Error message

  • Notice: Trying to get property of non-object in include() (line 35 of /mnt/www/sites/soundandvision_drupal/sites/all/themes/hometech/templates/book-navigation.tpl.php).
  • Notice: Trying to get property of non-object in include() (line 73 of /mnt/www/sites/soundandvision_drupal/sites/all/themes/hometech/templates/book-navigation.tpl.php).
  • Notice: Trying to get property of non-object in include() (line 80 of /mnt/www/sites/soundandvision_drupal/sites/all/themes/hometech/templates/book-navigation.tpl.php).
  • Notice: Trying to get property of non-object in include() (line 116 of /mnt/www/sites/soundandvision_drupal/sites/all/themes/hometech/templates/book-navigation.tpl.php).
  • Notice: Trying to get property of non-object in comment_node_page_additions() (line 730 of /mnt/www/sites/soundandvision_drupal/modules/comment/comment.module).

Cineversum Force One & Two 3D DLP Projectors


Home theater using Force One by Sphere Custom Design, South Africa. Photo courtesy of Christaan Beukes.

Last April, I profiled the magnificent Force One 3-chip DLP projector from French maker Cineversum. Now, just in time for the holidays, the company has announced a new model, the Force Two, and 3D capabilities for both.

The Force Two is identical to the Force One with one exception—it replaces the Force One's dual 200-watt lamps with 350W flame throwers, putting up to 10,000 ANSI lumens on the screen. And that screen can be big, up to 80 feet wide. Otherwise, the specs are the same—1920x1080 resolution, 2500:1 native on/off contrast, 10,000:1 dynamic on/off contrast, 650:1 ANSI contrast. Naturally, such a light cannon will cost you—$113,800 to be exact, and that doesn't include a lens, which will add $15,000 to $19,000 to the bottom line.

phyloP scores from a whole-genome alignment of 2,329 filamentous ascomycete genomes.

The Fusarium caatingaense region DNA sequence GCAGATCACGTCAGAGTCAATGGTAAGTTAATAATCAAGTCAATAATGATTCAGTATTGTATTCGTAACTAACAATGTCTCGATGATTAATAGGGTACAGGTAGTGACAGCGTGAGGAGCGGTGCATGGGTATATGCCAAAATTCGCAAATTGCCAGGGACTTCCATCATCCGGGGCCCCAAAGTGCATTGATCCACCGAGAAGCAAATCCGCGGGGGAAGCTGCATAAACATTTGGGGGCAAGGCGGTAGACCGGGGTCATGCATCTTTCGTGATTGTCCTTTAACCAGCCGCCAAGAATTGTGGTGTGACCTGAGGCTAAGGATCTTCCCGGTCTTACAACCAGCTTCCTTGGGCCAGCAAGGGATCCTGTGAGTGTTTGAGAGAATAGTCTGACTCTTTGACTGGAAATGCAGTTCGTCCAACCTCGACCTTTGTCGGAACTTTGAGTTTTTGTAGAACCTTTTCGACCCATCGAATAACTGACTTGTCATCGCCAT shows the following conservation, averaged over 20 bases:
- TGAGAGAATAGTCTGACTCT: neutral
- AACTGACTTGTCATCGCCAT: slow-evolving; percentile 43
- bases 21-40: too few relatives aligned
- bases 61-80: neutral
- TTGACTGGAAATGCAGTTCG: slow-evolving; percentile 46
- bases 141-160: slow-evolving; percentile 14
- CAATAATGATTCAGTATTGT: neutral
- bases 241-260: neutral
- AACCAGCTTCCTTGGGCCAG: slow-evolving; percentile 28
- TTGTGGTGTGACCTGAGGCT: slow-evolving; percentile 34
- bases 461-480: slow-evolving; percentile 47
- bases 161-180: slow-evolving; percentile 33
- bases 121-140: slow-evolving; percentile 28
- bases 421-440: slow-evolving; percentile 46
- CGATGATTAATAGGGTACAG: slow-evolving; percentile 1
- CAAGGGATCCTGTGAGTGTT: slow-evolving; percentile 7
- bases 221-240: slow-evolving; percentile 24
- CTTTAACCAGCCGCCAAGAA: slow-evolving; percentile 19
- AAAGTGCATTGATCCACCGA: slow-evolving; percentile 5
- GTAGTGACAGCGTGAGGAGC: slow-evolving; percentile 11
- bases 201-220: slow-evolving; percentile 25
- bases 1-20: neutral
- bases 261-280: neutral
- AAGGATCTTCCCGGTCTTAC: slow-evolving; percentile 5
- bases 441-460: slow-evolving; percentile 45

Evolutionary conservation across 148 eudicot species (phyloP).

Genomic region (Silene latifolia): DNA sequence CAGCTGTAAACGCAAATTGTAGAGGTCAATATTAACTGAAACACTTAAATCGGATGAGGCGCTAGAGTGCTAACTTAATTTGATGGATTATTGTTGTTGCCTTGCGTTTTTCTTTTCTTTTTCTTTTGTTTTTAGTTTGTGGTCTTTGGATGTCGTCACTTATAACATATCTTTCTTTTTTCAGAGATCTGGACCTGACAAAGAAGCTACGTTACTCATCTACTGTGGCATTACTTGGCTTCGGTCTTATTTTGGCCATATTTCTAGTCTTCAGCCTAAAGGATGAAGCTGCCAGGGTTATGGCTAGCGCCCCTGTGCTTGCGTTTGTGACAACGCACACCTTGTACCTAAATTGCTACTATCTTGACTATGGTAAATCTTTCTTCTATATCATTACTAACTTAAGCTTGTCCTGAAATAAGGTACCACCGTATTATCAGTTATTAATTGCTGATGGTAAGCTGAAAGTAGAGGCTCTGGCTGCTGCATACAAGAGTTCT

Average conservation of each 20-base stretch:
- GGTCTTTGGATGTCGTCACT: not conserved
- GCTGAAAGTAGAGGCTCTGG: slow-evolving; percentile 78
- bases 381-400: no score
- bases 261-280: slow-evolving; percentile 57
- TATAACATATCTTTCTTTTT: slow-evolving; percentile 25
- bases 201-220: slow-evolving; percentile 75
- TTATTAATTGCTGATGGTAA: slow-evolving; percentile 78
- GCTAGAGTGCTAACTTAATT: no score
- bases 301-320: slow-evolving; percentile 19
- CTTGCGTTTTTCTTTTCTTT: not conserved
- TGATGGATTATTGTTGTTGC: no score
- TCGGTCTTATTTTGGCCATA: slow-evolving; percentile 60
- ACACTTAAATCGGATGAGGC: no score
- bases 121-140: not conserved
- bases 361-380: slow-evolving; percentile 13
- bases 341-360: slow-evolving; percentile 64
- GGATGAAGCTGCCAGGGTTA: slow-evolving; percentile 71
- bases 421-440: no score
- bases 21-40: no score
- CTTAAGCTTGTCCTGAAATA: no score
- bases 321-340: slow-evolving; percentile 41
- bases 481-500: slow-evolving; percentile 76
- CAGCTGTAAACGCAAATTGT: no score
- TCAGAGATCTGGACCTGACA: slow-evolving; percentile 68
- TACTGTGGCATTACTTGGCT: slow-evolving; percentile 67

If you're into 3D, there's no better way to experience it than with a really big screen and a really bright image, so it seems like a no-brainer that both Force models will soon be available with this capability. With so much light available—the Force One provides up to 6000 ANSI lumens—losing 70 percent through active-shutter glasses still provides an adequately bright image, unlike just about any other consumer 3D display. Even so, the maximum screen size for 3D is probably less than it is for 2D.

And the price? The Force One 3D is $120,400, while the Force Two 3D is $147,000—again, without a lens, and without any glasses, either. You'll have to drop $300 per pair, but they are professional-grade models based on the glasses used in commercial 3D cinemas throughout Europe.

One more announcement from Cineversum is the availability of an anamorphic-lens kit for both Force models, which will add $32,200 to the final price tag. The company is still testing to see how well it works with 3D.

Share | |

X
Enter your Sound & Vision username.
Enter the password that accompanies your username.
Loading
setting var node_statistics_97186